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Tantamount to child abuse


DEXTER WHARTON

Tantamount to child abuse

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I TAKE ISSUE with the manner in which some religious books are used for instruction.

There are books used by various faiths that tell tales of violence, adultery, incest, buggery, sodomy, rape and so on, and are easily accessible to children of all ages.

I can understand adults reading such material for whatever reasons they may feel inclined to do so, but I believe there is no place for telling such stories to children – especially young children – in the manner in which they are often told.

Each of the world’s major religions has a book or a collection of books that represents the teachings and fundamental belief systems of that faith. Christianity has the Bible, Islam has the Quran and Judaism has the Torah. I accept this.

The material available to followers of the above mentioned religions oftentimes includes stories, prophecies and instructions for living lives of obedience and reverence to the supreme beings of these faiths. I accept this.

Young and old are exposed to these books and are expected to become familiar with the messages and meanings associated with the contents of their pages. Fair enough. But this does not mean children of all ages should be made aware of everything written in these books, where the possibility exists such material will likely affect them negatively. At the very least, the message should be watered down and yet remain accurate in its representation of events and characters.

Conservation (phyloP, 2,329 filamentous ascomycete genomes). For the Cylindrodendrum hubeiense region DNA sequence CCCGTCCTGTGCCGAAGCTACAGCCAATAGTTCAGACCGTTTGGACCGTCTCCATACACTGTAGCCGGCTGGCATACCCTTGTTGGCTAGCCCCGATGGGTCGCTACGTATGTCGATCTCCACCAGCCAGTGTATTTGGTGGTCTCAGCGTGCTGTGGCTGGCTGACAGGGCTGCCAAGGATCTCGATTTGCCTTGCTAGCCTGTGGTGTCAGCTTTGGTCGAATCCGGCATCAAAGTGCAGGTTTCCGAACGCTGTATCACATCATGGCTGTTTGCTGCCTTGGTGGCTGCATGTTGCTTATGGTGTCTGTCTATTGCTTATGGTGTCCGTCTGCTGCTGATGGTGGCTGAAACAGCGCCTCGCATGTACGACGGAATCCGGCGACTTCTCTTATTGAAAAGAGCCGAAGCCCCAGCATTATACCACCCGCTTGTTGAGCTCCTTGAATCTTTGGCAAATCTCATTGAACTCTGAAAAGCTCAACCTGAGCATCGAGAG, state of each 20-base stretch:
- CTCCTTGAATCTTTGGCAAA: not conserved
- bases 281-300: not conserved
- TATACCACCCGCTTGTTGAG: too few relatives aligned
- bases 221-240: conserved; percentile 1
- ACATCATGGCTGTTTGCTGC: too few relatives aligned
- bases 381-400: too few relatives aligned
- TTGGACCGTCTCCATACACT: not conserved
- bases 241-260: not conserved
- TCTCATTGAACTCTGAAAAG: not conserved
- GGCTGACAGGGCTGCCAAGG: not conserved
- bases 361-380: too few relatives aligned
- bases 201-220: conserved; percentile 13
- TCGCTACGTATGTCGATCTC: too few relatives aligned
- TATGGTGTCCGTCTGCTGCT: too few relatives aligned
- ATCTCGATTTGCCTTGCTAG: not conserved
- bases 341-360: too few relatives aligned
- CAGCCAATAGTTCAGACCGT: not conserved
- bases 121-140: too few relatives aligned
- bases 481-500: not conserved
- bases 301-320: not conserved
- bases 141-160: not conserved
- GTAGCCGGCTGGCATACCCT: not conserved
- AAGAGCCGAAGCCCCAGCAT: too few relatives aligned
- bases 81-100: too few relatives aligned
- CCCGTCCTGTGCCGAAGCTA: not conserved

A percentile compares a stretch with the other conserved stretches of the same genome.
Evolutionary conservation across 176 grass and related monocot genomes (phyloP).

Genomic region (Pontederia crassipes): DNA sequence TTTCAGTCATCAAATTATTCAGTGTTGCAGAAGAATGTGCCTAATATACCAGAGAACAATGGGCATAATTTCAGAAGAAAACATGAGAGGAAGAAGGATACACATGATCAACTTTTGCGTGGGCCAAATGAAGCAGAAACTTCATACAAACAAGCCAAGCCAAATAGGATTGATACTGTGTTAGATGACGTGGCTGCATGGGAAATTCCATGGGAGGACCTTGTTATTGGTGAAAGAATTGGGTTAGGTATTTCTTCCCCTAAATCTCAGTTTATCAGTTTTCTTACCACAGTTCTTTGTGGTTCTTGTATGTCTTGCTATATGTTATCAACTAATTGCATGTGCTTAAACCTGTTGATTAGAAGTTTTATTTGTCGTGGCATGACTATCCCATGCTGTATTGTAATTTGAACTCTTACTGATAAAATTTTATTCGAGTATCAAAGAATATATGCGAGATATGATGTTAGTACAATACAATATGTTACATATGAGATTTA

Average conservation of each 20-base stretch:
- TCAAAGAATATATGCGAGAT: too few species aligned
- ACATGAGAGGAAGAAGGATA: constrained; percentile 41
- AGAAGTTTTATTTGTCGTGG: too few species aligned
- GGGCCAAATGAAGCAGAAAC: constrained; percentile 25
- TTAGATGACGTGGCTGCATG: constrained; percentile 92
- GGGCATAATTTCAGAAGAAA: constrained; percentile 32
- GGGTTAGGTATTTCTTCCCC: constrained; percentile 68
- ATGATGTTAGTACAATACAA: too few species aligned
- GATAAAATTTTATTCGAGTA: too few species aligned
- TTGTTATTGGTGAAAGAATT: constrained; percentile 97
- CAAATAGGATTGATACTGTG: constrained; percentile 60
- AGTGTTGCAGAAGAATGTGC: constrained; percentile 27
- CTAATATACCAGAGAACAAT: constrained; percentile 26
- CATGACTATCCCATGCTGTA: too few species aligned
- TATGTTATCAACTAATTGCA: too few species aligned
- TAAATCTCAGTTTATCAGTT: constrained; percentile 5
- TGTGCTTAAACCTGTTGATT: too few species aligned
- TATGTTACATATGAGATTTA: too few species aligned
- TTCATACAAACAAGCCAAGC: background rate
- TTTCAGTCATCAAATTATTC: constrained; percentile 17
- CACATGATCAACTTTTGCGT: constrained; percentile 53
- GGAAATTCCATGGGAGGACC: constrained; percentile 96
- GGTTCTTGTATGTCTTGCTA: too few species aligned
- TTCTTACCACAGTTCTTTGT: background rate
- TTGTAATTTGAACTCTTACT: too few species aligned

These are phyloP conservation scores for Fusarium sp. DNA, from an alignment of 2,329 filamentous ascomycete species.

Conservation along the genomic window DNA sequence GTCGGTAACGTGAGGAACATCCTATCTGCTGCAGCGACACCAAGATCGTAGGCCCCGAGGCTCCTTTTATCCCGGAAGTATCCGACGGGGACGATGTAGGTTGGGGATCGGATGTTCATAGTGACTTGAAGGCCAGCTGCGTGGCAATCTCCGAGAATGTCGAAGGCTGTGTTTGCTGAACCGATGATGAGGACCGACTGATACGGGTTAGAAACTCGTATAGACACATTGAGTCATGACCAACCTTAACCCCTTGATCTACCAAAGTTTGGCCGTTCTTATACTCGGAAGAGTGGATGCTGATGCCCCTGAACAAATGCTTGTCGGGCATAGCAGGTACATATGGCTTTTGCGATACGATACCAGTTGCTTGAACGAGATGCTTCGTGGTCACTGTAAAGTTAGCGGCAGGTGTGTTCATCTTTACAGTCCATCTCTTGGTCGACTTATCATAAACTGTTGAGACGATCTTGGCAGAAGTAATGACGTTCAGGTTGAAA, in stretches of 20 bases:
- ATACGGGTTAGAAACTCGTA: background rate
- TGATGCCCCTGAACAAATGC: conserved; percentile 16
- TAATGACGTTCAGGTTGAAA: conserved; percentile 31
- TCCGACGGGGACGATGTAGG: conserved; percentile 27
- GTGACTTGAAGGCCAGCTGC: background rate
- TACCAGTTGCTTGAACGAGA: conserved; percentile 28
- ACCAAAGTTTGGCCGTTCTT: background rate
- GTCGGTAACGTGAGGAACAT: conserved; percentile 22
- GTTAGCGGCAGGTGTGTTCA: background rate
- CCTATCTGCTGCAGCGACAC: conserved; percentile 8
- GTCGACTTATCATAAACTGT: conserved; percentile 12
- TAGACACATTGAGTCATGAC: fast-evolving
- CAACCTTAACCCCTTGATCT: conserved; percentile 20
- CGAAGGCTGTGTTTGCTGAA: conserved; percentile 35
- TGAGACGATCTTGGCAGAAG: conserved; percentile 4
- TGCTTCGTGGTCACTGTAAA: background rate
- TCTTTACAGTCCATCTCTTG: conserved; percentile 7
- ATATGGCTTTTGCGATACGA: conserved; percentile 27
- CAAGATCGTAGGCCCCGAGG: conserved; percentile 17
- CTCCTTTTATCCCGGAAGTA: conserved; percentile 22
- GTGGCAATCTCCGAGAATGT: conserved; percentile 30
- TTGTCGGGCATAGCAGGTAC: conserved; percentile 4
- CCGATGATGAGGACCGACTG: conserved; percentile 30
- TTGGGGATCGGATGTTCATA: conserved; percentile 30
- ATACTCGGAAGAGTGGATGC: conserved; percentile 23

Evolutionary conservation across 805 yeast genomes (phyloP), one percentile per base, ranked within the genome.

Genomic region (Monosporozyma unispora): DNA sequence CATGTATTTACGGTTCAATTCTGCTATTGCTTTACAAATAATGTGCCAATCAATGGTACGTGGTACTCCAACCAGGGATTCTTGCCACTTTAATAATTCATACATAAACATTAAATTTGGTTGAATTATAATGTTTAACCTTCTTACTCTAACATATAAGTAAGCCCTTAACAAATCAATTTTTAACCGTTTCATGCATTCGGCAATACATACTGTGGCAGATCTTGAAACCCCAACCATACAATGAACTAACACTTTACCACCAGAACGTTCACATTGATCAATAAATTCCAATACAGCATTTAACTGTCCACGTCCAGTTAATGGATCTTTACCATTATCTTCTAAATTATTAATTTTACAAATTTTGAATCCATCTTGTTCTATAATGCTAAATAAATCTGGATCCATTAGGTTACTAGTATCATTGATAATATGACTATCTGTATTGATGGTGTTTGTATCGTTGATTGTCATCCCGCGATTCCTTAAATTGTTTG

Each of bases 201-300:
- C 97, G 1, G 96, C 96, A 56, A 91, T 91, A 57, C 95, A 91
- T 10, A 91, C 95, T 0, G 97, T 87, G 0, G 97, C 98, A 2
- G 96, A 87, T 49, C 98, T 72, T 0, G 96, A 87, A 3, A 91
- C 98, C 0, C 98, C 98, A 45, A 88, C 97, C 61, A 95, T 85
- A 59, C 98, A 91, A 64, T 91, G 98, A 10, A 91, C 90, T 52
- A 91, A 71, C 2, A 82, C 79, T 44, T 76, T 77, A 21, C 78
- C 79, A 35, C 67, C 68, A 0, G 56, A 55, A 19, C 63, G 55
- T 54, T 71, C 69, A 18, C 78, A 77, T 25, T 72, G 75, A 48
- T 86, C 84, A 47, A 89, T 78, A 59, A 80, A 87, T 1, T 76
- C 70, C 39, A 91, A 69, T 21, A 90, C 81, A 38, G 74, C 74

What is most worrying is that young children are sometimes taught stories that can be interpreted as age-inappropriate, without little thought for the impact such tales can have on their impressionable minds. This is tantamount to child abuse. For child abuse does not only have to be physical. It can also involve emotional and mental scarring. No well-thinking society should want that for its children.

There is something amiss with telling a young child that God had an angel of His slaughter children that belonged to another nation.

There is something troubling about telling a child that a man of God slept with his daughters.

There is something improper about purporting that a man whom God favoured had several women as wives and concubines. What is to stop these children from thinking these actions and lifestyles were right and acceptable because they can be found in a religious book?

I firmly believe that messages should be tailored to the age groups of the recipients and so I applaud efforts to make some religious books child-friendly.

– DEXTER WHARTON

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